Radio Ink: Talk about how competitive your industry is.
Bob: It’s a very competitive business. There are national chains that you would know, like Firestone stores, and there are some other real big dealers in New York State that we compete against. Even the car dealerships sell tires now — we do tire service as well, so we do have to keep our name out there and we do have to keep it fresh. And we work on that all the time by doing new and exciting things. And we do a lot of charity type work too, especially with the Regional Radio Group, and they are helpful with that, so you get a lot of goodwill and recognition through that as well.

Pete: Bob is involved with us on a yearly basis, with our go-kart race, and one of his charities that he does a lot with is a thing called Wait House. We get a bunch of people we solicit on the radio. Bob has his team, and we have other people who own businesses, and we race go-karts. We raise $10,000-$20,000 a year, which goes to the charities.

One of the big things they are involved in, because they are a family business, is Operation Santa Claus, which we do every year. People call up and “adopt” the kids. We have over 1,000 every year who ask for a specific gift they would never get because of their situation. Bob’s stores take in all these toys, and we send people over to his stores, and he has people bring them to a storage unit to be distributed at Christmas. He is involved in a lot of family things, as well as a thing with the SPCA of Upstate New York, where we do an adoption every single week on our stations, both WCKM and WCQL. They are very tied into the community.

Bob: For over 25 years we have done a blood drive, and they have always helped us with that. It is right before July 4th. Literally thousands of pints have been collected over those years. We do updates on the radio throughout the event. We do a morning and bring in the Red Cross. It has a huge draw.

Pete: We don’t believe in taking the cash and dashing. We want it to work. After all the sales, Bob and I get together and we talk, and bring back that info to the sales team.  We let them know OK, this was great, it was up 10% or down 3% etc. We want them to be successful so they will continue to use radio, as they are.

Radio Ink: It sounds like you’re hitting the right buttons — charity, consistency on the air, local feel, etc.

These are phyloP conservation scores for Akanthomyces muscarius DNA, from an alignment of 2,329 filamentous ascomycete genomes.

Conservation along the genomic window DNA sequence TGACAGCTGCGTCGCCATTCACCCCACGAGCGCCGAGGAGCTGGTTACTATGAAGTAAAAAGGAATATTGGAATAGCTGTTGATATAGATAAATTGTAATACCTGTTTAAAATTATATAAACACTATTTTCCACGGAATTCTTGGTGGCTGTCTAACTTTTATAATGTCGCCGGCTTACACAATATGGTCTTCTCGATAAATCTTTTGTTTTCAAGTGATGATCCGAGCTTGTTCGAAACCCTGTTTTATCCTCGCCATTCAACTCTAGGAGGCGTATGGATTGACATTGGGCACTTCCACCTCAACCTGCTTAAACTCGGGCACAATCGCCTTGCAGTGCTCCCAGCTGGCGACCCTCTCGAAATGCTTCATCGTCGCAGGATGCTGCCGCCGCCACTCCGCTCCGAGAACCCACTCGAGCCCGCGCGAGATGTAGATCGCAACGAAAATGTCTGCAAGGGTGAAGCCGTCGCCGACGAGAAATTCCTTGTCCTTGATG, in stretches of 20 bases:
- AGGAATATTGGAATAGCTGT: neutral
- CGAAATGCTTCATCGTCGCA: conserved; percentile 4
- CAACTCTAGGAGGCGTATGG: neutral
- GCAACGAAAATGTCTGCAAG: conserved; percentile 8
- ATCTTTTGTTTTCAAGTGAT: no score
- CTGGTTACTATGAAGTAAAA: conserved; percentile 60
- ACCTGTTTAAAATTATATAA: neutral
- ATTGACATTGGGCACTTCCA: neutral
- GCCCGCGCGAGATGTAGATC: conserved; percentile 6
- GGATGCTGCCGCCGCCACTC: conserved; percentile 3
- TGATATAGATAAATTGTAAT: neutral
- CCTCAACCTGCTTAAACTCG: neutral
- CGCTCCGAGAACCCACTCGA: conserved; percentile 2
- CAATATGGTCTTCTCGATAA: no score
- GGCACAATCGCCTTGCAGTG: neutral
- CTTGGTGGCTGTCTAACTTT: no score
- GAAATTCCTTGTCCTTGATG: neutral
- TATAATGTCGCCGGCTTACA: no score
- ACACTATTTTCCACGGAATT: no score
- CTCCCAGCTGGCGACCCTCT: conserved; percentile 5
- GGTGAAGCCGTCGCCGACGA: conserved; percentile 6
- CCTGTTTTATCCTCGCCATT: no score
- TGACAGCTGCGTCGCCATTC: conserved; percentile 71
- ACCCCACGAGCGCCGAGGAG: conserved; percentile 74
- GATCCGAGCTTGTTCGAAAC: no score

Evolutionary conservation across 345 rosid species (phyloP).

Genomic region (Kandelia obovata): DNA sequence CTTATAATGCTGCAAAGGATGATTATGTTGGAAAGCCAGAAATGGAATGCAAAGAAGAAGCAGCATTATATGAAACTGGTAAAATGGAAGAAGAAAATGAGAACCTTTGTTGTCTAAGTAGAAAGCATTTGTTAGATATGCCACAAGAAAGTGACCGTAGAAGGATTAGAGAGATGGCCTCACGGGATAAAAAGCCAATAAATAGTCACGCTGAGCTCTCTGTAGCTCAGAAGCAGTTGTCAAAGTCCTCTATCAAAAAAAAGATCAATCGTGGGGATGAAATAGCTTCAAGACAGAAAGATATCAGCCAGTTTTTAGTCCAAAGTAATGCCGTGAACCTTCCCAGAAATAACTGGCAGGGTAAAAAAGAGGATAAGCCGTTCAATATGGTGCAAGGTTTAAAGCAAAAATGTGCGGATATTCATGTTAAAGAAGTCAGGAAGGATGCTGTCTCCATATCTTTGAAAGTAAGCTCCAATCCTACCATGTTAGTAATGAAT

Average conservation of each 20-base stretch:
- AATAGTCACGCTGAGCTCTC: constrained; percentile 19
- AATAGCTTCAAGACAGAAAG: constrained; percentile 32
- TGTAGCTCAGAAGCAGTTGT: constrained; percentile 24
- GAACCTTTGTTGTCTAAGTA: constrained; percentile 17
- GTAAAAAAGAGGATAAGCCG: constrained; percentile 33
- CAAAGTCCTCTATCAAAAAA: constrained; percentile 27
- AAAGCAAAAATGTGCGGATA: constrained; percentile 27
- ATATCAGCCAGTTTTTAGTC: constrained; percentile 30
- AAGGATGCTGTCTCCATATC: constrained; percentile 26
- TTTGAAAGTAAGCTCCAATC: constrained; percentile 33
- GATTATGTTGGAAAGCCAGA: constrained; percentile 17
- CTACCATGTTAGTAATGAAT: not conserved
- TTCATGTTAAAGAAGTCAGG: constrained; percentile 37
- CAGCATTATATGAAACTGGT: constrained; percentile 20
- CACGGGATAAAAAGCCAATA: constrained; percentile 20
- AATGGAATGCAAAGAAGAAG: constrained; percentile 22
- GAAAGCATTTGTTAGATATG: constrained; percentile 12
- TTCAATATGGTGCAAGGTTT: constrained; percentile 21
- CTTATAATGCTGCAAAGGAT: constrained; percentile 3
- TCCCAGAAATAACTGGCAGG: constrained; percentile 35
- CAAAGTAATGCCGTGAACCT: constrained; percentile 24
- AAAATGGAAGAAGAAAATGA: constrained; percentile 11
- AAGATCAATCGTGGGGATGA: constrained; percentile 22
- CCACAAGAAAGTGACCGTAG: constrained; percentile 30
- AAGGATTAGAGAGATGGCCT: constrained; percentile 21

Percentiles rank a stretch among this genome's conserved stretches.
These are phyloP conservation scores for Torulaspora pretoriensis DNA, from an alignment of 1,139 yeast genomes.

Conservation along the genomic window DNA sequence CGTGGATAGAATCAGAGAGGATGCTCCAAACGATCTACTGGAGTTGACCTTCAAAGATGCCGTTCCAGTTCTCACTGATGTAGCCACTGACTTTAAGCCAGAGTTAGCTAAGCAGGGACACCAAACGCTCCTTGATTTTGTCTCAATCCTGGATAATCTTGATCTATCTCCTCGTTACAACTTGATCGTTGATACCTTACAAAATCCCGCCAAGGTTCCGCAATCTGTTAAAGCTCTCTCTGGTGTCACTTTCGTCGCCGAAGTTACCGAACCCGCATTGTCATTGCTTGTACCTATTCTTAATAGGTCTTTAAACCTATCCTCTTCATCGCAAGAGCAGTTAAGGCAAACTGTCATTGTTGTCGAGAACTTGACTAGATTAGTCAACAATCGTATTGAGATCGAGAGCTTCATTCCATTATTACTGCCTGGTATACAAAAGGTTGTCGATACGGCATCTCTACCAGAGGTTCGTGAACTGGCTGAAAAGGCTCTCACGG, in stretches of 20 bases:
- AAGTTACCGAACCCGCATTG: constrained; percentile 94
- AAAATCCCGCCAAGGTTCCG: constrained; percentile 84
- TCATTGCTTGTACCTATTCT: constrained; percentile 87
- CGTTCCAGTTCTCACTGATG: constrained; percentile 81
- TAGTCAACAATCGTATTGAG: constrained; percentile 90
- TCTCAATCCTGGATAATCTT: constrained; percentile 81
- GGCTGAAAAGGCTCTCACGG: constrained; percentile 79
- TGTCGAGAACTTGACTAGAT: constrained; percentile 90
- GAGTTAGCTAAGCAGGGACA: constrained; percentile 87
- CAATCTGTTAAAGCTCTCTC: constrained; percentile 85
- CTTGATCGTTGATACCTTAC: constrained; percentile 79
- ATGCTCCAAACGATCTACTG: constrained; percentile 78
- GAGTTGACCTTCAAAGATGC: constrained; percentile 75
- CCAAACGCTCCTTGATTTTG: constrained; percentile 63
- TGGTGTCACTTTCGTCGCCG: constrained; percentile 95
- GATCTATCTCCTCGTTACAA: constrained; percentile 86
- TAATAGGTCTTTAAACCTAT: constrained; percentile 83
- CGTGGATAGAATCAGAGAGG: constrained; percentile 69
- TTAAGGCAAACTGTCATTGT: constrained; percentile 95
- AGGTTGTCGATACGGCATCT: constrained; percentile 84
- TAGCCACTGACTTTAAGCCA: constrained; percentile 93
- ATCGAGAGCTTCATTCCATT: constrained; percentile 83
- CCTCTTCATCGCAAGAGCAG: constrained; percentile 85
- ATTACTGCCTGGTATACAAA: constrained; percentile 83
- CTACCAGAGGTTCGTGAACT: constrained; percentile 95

Bob: In 2014 we won an award out of over 3,000 Goodyear dealers. They give you $10,000 toward your charity; we gave that to the Wait House.  It was called “Put More Good on the Road with Goodyear.” A big part of that was the Regional Radio Group and all the things we do. When they read the nomination package we put together, they picked us.

Radio Ink: How do you know radio is working for you?
Bob: We ask people what brought them to the event. Radio is a big percentage of that every year, so we have hard data on that. Also, word of mouth. We are on social media. We have all the demographics. My daughter is 22, I’m 54, and my father is 75. We have friends that tell us they heard us on the radio. I have a bulldog and he comes with me everywhere, and he gets a lot of mentions.

Radio Ink: If you could give other advertisers advice on why they should give radio a try, what would you say?
Bob:  Get with a local station and put a budget together, and run an event. I would include some branding, and look at your traffic. We go by car counts a day, how many tires we sell, and service we do. Any time we step up the advertising, we have increases. We don’t go with the approach that we max out every day. We take breathers in between and then hit it hard again. We still keep branding — that’s part of that message also.

Radio Ink: Pete, what is the correct way to call on somebody to keep it fresh and avoid being a pest to a client who’s being called on by so many salespeople?
Pete: I started on radio illegally in ’64, when there was no such thing as rock ‘n’ roll in our market. I got caught by the FCC.  Most of the people that were listening back then were business owners, so I was able to call somebody up and they have a general idea of who I am. If they work with me, I will take care of them. I am not in it for the short haul.

I’ve done other things — I was a photographer for many years. Radio has always been fun for me to do. When I walk in the door of a new business, I ask what their game plan is, what their budget is. Many of them don’t have a clue nor a budget, and those are the ones who 90-120 days later are out of business. Warren Tire is one of the organizations that cares about what they’re doing. They make things right. A lot of the big corporations don’t care. Taking care of the customer is not the priority. In my particular situation, I can tell if I’m being a pest or bothering someone. I have a couple of clients who I will say, “Hey, I will catch you in a few days.” You have to know when to pull the plug.

Radio Ink: Bob, what is it about the relationship you have with Regional Radio that makes it work?
Bob: I have good relationships with every medium we advertise with. There are about 10 different people calling on us. Regional Radio Group is by far the best. They have the same exact philosophy we do: local, hometown family-owned. They help us out in so many ways. I say often at these live remotes, I feel like they are working for us. They are not just working for radio, but for Warren Tire. They know everything about us. It’s a great working relationship. There is a personal touch and approach that you just don’t see every day.